Crown Resorts can shine brighter without Macau

June 16, 2016

The author is a Reuters Breakingviews columnist.  The opinions expressed are his own.

Shareholders can’t wait for Crown Resorts to check out of Macau. Plans by Australian tycoon James Packer’s $6 billion casino and hotel group to demerge its international business prompted a big rally in its shares on June 16. Crown is getting more shareholder-friendly in other ways too, but the big draw is severing ties to China’s struggling gambling territory.

Crown was, justifiably, fed up that the market did not give it full credit for its high-end resorts and hotels in Australia. To correct that it will give investors shares in a separately listed vehicle holding a 27 percent stake in Melco Crown Entertainment, the Nasdaq-listed Macau casino operator. This unit will also hold other non-Australian businesses including a project in Las Vegas, a half-stake in a British group that runs several casinos, and a stake in Nobu, the Japanese restaurant chain.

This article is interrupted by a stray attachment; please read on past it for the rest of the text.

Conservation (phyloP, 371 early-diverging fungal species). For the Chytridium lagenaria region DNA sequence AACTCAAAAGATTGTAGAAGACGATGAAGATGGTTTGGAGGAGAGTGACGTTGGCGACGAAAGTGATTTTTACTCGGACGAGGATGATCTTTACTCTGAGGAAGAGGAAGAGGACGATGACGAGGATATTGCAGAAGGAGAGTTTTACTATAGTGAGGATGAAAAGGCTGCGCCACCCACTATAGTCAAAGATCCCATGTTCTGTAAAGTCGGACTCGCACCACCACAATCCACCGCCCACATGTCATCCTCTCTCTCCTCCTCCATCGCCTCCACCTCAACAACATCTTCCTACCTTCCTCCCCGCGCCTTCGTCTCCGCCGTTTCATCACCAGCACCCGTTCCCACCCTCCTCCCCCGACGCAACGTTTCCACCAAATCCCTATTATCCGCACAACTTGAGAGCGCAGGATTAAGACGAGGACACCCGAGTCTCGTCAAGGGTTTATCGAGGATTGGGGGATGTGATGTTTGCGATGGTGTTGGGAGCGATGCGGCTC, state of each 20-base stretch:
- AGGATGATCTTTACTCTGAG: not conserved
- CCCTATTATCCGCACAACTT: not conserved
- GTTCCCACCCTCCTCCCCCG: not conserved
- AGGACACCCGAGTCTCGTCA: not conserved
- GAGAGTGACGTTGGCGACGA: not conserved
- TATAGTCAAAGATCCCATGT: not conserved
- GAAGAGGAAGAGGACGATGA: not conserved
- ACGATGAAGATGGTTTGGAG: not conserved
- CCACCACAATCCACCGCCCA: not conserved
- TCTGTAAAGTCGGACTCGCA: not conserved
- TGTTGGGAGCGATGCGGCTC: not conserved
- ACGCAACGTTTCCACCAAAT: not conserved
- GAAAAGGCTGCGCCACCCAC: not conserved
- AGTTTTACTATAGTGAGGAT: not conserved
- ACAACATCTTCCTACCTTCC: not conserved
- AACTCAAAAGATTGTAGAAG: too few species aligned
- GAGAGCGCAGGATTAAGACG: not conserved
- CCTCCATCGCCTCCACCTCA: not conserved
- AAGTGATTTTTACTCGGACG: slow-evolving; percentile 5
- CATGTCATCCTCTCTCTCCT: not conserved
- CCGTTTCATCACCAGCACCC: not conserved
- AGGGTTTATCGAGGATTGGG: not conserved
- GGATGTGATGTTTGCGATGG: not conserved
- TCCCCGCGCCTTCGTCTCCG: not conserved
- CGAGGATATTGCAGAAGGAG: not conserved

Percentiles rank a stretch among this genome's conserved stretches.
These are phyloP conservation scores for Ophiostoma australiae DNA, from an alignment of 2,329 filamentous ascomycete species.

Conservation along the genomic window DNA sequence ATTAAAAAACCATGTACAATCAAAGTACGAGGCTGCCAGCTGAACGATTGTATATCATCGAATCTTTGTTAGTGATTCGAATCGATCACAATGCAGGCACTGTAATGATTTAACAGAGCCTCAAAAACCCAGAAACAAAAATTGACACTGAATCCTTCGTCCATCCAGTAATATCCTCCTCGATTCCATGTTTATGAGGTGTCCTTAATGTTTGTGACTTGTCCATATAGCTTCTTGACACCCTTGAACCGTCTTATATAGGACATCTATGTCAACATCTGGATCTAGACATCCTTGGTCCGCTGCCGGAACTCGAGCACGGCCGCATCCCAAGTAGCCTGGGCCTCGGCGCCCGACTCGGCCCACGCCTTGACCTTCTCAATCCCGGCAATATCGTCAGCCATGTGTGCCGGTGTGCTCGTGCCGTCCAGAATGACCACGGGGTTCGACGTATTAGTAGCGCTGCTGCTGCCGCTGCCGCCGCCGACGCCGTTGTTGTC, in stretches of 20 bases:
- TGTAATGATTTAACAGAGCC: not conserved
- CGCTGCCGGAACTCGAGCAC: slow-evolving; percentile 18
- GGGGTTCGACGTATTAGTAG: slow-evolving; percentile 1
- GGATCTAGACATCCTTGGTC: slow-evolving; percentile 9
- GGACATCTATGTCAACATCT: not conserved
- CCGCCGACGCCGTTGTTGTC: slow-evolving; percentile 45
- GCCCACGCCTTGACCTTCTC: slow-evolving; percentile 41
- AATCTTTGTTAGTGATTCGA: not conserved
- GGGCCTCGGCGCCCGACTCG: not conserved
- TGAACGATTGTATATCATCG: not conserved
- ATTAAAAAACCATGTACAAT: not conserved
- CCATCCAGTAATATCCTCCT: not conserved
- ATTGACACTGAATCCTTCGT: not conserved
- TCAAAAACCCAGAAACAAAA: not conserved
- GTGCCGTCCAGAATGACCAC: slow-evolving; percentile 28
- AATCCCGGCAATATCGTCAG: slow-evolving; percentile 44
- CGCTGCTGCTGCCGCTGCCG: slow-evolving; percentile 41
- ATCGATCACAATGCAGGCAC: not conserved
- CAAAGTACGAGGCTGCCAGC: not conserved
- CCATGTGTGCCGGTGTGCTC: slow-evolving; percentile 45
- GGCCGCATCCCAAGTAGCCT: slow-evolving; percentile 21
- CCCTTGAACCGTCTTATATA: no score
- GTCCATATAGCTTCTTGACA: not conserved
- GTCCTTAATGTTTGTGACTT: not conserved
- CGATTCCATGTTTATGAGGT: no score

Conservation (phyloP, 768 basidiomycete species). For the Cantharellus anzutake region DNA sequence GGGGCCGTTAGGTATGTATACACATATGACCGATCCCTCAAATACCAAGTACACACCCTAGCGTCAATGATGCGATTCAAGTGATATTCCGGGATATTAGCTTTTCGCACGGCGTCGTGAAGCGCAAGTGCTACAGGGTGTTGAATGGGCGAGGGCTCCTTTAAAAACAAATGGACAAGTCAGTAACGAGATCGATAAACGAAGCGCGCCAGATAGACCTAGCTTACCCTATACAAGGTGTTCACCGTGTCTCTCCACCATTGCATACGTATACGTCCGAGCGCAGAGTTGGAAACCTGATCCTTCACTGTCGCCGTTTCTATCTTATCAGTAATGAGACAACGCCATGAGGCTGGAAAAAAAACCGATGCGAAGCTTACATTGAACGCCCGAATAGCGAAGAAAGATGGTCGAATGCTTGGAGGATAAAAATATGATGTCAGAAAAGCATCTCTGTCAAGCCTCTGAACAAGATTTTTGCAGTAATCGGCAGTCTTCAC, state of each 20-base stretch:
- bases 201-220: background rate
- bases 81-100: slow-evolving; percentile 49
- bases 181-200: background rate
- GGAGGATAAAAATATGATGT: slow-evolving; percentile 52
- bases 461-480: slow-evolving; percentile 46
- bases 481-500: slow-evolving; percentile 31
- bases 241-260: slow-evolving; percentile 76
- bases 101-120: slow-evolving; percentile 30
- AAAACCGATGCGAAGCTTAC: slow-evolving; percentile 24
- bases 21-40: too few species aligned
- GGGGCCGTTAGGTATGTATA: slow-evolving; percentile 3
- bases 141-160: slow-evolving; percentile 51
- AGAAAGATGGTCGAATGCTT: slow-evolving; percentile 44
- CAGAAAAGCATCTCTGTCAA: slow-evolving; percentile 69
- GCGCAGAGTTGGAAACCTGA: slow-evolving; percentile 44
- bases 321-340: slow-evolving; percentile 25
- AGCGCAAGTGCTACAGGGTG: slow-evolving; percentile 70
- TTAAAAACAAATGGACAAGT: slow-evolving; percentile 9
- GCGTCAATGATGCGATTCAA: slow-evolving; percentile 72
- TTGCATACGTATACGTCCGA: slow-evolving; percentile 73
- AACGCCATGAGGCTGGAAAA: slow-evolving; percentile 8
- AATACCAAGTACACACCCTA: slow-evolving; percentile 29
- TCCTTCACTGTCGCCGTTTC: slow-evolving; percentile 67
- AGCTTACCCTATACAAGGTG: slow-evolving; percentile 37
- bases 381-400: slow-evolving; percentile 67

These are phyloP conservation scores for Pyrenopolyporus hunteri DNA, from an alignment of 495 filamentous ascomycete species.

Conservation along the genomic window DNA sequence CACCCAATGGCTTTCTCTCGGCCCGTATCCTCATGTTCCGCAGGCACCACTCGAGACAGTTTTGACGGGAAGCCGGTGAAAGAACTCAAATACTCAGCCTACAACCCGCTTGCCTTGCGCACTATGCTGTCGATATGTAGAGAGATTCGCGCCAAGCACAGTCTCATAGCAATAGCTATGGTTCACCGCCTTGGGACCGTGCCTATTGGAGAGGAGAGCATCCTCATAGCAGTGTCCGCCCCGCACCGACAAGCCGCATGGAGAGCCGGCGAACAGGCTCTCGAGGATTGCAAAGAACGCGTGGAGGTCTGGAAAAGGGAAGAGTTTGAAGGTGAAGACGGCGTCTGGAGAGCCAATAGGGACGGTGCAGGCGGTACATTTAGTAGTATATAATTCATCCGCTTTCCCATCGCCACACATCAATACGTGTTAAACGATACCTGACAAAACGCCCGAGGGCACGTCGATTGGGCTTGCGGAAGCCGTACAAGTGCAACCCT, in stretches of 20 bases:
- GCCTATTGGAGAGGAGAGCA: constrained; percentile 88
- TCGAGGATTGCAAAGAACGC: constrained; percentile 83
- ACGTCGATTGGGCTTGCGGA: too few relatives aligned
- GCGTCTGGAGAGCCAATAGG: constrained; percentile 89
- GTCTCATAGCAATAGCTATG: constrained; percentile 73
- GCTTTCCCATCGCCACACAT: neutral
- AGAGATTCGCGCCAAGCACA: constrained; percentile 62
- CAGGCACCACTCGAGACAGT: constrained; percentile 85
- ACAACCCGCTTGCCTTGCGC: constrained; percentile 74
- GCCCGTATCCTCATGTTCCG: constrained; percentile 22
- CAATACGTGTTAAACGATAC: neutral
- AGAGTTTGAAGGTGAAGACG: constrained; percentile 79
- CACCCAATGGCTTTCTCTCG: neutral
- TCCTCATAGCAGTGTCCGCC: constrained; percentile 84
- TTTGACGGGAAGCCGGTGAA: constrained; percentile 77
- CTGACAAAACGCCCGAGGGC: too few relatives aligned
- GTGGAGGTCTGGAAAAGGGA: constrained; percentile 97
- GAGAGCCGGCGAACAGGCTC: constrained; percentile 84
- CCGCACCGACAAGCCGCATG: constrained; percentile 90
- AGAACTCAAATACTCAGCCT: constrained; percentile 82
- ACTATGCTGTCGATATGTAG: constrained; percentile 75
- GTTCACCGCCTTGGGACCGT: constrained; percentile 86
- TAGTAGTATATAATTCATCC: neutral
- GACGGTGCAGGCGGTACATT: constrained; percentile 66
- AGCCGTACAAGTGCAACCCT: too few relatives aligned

Crown shares rose more than 13 percent, to A$12.74. That looks merited: analysts at Macquarie reckon the Australian business could be worth A$9.30 a share, with the international unit worth a further A$4.14 per share.

Some of this response is probably about eliminating a classic “conglomerate discount”, as Crown gets less sprawling. Other moves to become more pro-investor undoubtedly helped too. Crown plans to hike dividends, to 100 percent of net profit excluding one-offs. In addition, it might float a 49 percent stake in a tax-efficient property trust that would own its Australian hotels – a move the Macquarie team reckons could create a further A$0.93 a share of value.

But a lot of this looks like Macau-related relief. The news from there has been terrible. High-rolling Chinese gamblers are suffering the effects of a corruption crackdown and new rules to stop money-laundering will increase operating costs. Monthly gaming revenues have been falling for two straight years, albeit the declines are now moderating.

The irony is that, in the long run, Macau has worked out pretty well for Crown. It invested A$752 million in Melco Crown and got back A$1.4 billion of cash in dividends and by selling part of its stake last month, the company says. And its remaining 27.4 percent stake is still worth A$2.7 billion. That was a bet worth making – not that anyone wants to hear about it now.

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